And look at some of these intersections up close. It is just plain bizarre, especially for a supposedly high-capacity roadway, one I'm certain we've invested millions of dollars to build and maintain.
Now ask yourself as you look at these photos: who are these engineers kidding? What type of improved traffic flow do they really think they are creating by spending $3 million up the street on an interchange? What type of safety improvements do they think they are making at an interchange when they have vastly more dangerous STROAD built like this?
This reminds me of the New Testament parable about looking at the sliver in your neighbor's eye while ignoring the beam in your own. Are we honestly looking at this corridor and diagnosing the traffic problem here as the interchange? Or is it just that the transportation funding -- not to mention the local land use incentives -- favor dealing with slivers and not beams?
And this is just one half mile. This pattern extends a long ways along ol' Missouri 13.
This is far from an efficient transportation system. If you give me $10 million to spend here, I spend it closing accesses. You can do more to improve traffic flow and efficiency by closing these accesses than anything else. All you have here is a bunch of people making inefficient local trips on a highway sized for high-speed, through traffic. That's not a traffic problem. It's a land use problem.
Of course, we can't close accesses. People who own land adjacent to highways have a God-given right to highway access, regardless of the impact. And when an access is taken away, they must be compensated (although it should be noted, when the highway was built, is improved and/or their access is enhanced, that is just the public's responsibility and by no means should be a cost assessed to them). It is the local land use version of "heads I win, tails you lose" because -- in our current system -- the public is either forced to invest endlessly in a transportation approach that can never truly work or are going to pay huge sums of money in compensation.
If those are the only two choices we have, I refuse to play the game. I would not spend a dime on this waste of a corridor. As I wrote last week, the DDI is just putting lipstick on a pig. (Note: Later this week I am going to discuss some other choices we might consider, things that are not on the table today).
Let me finish by making two related observations. The major impetus for building the DDI here was supposedly safety, as it supposedly is in all similar transportation "enhancements" (see earlier conversation on slivers and beams). In fact I had to laugh at this AAA spokesman who has bought into this racket as well:
Mike Right, spokesman for AAA Missouri, said the new design is a positive change, as it reduces construction costs while moving traffic faster and more safely. As motorists have adjusted to roundabouts, American drivers will learn and adapt to the diverging diamond, he said.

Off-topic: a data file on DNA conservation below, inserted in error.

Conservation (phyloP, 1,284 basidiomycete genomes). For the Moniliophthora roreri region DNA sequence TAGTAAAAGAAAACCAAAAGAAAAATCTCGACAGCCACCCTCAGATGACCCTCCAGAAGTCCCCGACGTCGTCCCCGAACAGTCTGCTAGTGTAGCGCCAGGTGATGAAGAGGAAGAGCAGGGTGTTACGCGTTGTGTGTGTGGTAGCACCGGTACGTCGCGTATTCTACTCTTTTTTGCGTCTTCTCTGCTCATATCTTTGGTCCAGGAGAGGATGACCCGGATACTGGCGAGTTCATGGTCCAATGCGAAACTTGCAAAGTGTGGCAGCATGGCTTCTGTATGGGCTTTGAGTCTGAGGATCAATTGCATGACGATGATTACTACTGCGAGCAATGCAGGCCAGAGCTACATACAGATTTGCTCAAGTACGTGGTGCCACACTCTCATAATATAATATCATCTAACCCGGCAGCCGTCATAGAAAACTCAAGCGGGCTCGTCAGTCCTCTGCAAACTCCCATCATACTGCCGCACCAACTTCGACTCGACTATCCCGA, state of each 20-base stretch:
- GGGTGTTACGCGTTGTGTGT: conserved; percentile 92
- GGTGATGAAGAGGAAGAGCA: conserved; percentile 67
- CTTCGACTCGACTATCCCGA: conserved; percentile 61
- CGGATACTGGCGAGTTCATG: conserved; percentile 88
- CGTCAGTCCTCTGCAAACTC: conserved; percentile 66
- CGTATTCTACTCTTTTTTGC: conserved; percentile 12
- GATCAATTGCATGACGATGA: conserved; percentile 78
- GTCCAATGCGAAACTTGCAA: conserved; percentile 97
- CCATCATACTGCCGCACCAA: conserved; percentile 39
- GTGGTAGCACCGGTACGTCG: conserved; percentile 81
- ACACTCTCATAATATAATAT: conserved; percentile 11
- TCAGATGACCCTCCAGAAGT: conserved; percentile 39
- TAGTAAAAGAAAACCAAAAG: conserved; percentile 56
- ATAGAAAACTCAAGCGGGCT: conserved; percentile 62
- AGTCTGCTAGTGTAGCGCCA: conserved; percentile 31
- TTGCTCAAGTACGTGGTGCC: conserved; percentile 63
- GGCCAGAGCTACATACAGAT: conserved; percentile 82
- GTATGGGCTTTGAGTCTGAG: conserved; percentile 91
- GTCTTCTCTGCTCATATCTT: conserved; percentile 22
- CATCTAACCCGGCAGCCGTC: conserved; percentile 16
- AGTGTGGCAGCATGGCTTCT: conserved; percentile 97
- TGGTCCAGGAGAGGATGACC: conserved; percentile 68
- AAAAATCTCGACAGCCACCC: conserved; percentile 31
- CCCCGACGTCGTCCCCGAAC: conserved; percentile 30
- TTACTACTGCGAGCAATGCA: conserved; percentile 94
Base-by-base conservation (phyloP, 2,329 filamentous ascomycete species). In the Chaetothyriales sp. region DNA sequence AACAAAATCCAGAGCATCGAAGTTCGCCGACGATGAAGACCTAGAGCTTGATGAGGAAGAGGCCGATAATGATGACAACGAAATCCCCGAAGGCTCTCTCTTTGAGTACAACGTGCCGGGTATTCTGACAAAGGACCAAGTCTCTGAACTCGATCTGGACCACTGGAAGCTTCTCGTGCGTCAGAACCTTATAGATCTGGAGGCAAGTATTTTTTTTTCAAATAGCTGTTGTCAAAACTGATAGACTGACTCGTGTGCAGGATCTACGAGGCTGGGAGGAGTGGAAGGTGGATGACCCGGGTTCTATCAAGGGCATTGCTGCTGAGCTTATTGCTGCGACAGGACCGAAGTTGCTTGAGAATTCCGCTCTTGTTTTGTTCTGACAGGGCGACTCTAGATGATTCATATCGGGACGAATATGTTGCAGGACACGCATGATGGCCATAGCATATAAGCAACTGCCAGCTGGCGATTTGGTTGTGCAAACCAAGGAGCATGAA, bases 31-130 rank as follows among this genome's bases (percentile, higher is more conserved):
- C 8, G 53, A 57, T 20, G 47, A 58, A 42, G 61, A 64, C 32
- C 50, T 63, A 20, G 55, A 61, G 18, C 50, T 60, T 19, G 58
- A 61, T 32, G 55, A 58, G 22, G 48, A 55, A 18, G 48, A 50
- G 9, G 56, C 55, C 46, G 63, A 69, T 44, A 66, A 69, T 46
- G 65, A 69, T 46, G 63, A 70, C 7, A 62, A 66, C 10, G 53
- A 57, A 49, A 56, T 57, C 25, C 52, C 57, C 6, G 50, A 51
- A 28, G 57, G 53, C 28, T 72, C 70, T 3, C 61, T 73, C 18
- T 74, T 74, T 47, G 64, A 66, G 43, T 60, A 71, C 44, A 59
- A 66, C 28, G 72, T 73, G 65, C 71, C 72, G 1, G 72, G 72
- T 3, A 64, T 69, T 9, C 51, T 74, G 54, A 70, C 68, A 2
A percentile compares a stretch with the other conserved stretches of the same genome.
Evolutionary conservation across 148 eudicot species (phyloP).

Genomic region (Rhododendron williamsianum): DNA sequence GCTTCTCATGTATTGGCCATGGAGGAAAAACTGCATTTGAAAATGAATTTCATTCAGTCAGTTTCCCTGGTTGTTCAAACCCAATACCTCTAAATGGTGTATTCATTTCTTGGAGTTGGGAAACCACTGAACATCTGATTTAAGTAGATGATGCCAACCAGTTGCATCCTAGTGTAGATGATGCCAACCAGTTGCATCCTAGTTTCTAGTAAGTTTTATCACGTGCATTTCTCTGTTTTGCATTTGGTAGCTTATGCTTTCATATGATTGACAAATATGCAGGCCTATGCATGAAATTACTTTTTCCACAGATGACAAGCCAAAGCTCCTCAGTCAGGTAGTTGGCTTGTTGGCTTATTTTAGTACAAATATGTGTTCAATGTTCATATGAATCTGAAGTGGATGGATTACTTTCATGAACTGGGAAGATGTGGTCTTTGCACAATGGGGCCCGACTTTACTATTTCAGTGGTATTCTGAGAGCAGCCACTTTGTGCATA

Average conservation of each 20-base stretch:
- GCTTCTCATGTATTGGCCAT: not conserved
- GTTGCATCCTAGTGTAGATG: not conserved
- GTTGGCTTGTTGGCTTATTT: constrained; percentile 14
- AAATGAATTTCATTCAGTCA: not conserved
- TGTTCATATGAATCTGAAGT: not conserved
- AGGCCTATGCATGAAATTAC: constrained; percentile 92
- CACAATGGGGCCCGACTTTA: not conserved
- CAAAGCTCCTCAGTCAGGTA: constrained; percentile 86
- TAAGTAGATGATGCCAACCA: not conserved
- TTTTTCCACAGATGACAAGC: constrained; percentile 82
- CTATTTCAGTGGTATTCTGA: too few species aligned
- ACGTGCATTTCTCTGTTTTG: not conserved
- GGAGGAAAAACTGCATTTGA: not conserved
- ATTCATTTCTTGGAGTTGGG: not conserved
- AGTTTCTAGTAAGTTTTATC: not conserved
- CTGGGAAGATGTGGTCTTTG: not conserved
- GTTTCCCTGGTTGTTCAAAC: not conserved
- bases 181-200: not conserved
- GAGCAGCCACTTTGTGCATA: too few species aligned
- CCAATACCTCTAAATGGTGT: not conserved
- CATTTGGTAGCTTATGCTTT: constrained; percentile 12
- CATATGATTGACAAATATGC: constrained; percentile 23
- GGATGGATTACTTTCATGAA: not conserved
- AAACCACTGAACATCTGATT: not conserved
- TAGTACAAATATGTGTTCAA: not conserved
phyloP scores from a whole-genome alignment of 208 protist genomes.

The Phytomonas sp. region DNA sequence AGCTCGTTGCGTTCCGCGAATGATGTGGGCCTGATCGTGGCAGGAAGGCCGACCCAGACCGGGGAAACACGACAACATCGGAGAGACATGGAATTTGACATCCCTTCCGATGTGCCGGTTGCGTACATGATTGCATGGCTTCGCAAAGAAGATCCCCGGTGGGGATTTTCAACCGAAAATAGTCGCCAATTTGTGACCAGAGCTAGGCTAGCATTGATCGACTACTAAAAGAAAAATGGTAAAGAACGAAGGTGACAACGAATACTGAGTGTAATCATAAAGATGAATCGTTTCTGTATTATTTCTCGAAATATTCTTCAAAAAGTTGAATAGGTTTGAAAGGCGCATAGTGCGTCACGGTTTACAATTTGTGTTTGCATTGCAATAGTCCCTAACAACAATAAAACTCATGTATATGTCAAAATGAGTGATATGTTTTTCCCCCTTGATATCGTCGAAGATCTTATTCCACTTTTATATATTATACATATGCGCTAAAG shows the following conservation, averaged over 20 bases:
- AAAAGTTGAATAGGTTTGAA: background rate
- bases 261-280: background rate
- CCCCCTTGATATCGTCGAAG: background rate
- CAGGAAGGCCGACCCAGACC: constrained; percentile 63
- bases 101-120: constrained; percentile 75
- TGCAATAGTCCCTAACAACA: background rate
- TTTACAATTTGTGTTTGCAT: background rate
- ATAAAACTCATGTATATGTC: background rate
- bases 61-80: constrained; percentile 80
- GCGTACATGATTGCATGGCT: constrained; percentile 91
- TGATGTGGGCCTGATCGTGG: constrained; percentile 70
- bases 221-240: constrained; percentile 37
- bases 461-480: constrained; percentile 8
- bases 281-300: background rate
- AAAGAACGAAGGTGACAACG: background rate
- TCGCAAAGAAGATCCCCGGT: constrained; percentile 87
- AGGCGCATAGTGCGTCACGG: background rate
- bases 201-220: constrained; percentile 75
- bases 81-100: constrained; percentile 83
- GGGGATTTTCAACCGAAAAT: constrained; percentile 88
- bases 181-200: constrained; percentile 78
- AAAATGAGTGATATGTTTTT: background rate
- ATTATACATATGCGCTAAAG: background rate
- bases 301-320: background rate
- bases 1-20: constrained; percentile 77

I'm assuming that he drove the Missouri 13 STROAD -- about the least safe traffic environment you could be in, with high-speed designs mashed up with turning traffic, stop and go traffic, sudden lane changes and obnoxious signage -- thinking that this was normal. And it is, really, because despite being ridiculously unsafe, it is a design that is ubiquitous across America.
Which leads me to my other observation: Is this all worth it? Yeah, you got the WalMart investment there (which yields less in tax capacity on a square foot basis than Springfield's traditional neighborhoods, I am certain), but really, does anyone in Springfield believe this is more than a near-term benefit? If you do think this is a great long-term investment, I have a challenge for you. Drive south along Missouri 13 until you find the area that was built 30 years ago. How's that area looking? How's it holding up?
I'm going to venture an educated guess that it's not. Like the land use around the DDI intersection, it was designed for one life cycle. It will not retain its value, it will not be adequately maintained. Today's next new thing is tomorrow's place in decline and a future slum or brownfield site. For some reason we accept that in America. We need to step back and realize that, in the course of human history, it is not normal. Or healthy. Or financially viable.
The time to start building Strong Towns is now.
I have a lot of ideas for how to start addressing these problems. Over the next couple of days I'm going to give you two to think about specifically regarding our highways as STROADs problem. They are approaches that would certainly be rejected by everyone involved in the current system, but all good ideas start out that way. I'm interested to hear your opposition and see if it will turn to support upon reflection. Stay tuned...